You guys are absolutely amazing and i love how supportive you guys are. I was hoping you could answer my slightly weird question as stupid as it may sound.

So i went to this party last night and got hammered. I barely remember a thing. I woke up this morning and saw that i had cut on my finger. Let me not blow it out of proportion, it was a very superficial cut but there was blood visible. I have vague recollections of a girl biting me and then also breaking a bottle at some point of time. To be honest i really don't have a clue. I also remember inserting my finger in to a girl's vagina during the course of the night.

My questions are as follows:
1) Is a superficial cut with top layer of skin missing enough to give bodily fluids (i.e. vaginal fluids or blood) access to the blood stream and does it pose a threat of infection?
2) In case the cut was caused by a bite then can that be a risk of infection where blood from the other person's mouth entered my body through this superficial cut?
3) How deep does a cut have to be to be considered an entry point for HIV?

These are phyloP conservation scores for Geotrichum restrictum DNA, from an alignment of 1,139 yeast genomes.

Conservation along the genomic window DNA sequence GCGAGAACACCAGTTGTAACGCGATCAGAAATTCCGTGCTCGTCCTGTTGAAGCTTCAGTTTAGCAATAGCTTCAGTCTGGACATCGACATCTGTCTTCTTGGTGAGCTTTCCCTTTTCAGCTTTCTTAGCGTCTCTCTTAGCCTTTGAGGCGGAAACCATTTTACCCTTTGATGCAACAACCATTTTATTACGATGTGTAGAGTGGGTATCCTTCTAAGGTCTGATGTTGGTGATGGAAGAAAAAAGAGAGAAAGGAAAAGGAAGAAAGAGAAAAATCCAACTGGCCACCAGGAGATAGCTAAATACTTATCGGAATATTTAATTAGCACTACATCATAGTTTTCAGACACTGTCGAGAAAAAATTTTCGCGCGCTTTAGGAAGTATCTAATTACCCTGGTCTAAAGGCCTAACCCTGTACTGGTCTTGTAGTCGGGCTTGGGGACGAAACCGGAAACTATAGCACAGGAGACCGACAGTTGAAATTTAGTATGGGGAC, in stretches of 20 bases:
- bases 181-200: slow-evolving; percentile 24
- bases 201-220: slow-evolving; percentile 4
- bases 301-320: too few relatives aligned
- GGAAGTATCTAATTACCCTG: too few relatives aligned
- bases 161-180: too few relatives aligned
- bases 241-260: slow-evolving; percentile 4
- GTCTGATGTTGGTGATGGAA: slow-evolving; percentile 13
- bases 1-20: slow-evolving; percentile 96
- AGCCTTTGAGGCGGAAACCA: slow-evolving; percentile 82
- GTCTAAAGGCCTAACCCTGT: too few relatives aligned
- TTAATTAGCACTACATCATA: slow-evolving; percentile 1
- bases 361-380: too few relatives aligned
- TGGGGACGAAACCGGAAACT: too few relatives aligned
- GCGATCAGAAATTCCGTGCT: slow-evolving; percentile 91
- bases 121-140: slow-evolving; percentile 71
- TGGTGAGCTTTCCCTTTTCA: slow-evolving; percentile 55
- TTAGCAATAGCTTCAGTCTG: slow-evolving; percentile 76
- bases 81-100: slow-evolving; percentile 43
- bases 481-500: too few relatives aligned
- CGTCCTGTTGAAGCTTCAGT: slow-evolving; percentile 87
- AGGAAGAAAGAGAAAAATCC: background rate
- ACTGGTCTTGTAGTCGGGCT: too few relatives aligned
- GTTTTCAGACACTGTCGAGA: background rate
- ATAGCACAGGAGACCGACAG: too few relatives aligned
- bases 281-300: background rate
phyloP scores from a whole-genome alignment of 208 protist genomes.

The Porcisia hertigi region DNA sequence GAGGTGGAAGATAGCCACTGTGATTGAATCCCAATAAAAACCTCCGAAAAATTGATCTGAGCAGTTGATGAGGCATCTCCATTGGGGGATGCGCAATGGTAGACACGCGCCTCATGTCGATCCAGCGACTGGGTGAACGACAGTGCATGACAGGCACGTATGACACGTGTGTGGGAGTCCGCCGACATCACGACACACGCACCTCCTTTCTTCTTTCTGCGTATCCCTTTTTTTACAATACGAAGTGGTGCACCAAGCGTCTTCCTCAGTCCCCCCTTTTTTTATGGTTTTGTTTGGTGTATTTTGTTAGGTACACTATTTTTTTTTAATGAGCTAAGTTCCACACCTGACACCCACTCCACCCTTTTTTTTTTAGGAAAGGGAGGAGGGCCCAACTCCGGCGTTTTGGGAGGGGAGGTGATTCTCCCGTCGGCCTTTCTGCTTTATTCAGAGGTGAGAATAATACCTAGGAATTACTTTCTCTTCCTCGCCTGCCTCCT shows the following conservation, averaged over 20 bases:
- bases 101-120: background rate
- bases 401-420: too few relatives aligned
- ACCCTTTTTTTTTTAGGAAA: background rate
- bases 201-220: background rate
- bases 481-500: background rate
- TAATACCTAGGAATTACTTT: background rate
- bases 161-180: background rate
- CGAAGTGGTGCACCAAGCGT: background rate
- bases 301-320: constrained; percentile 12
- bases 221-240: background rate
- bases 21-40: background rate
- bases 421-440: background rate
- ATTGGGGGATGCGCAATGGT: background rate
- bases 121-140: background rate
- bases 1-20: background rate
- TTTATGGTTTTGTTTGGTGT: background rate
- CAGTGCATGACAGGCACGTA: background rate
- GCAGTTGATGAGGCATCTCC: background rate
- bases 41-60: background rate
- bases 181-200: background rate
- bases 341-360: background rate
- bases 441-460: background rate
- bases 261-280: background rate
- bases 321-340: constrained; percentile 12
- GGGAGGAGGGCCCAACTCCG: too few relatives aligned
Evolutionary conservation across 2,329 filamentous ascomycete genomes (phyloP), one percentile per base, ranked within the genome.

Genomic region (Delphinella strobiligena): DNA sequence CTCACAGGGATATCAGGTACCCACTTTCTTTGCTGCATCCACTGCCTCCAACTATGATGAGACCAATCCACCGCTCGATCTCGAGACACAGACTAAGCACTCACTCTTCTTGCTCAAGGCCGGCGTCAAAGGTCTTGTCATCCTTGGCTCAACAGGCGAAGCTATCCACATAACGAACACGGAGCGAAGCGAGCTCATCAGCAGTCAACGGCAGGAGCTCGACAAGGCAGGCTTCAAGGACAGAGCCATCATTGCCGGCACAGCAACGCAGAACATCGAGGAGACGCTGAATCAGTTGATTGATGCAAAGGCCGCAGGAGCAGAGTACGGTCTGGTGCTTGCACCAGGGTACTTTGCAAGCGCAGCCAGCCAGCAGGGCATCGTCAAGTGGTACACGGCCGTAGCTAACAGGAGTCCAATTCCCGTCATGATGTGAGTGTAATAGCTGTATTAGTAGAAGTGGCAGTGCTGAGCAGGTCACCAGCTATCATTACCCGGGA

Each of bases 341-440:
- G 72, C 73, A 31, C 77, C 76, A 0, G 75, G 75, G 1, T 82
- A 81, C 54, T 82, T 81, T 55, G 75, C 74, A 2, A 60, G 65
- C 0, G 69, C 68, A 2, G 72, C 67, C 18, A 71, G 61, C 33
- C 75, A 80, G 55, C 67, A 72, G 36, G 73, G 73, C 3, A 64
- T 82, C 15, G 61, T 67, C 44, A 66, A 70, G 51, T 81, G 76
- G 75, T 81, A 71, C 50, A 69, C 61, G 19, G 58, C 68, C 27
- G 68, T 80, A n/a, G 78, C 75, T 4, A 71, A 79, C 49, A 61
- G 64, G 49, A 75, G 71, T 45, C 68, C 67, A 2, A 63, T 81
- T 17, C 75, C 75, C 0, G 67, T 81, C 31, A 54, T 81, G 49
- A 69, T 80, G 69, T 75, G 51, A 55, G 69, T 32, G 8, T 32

Hello there and thank you for using the AIDS Vancouver Helpline as your source of HIV-related information.

Nothing is stupid; actually I'm very pleased to hear from you, instead of you Googling and putting yourself under a lot of stress and anxiety more than you need.

No, there is no need for you to get tested from this incident you are concerned about. Getting bitten and fingering someone (with or without a cut on your finger) are a negligible risk for HIV acquisition, which means that there has never been a reported case of HIV-infection in this way.

To answer to your questions:
1) a superficial cut does not give the virus to directly enter to the bloodstream. In fact, there has never been a reported case of HIV infection from open cuts and sores (the only case of reported confirmed case of HIV infection was a bloody knife fight during a robbery). Both parties have to have actively bleeding cuts to even pose a risk to begin with.
2) No, there has never been a reported case of HIV infection from getting bitten.
3) It has to be deep enough so that there is direct access for the bloodstream.

Because there is no actual risk to begin with, there is no need for you to be tested; however, if you are sexually active, I encourage you to incorporate an STI test as a routine check-up. It may be every 3-4 months, bi-annually or annually, depending on one's lifestyle and preference. Just to note that HIV is one of many sexually transmitted infections (STIs).

On a final note, the activities posing a high risk for HIV acquisition are: unprotected anal sex, unprotected vaginal sex or sharing needles.

Hopefully you find the information helpful.
If you have any other questions/concerns, please feel free to write us back.

Stay healthy and keep smiling,


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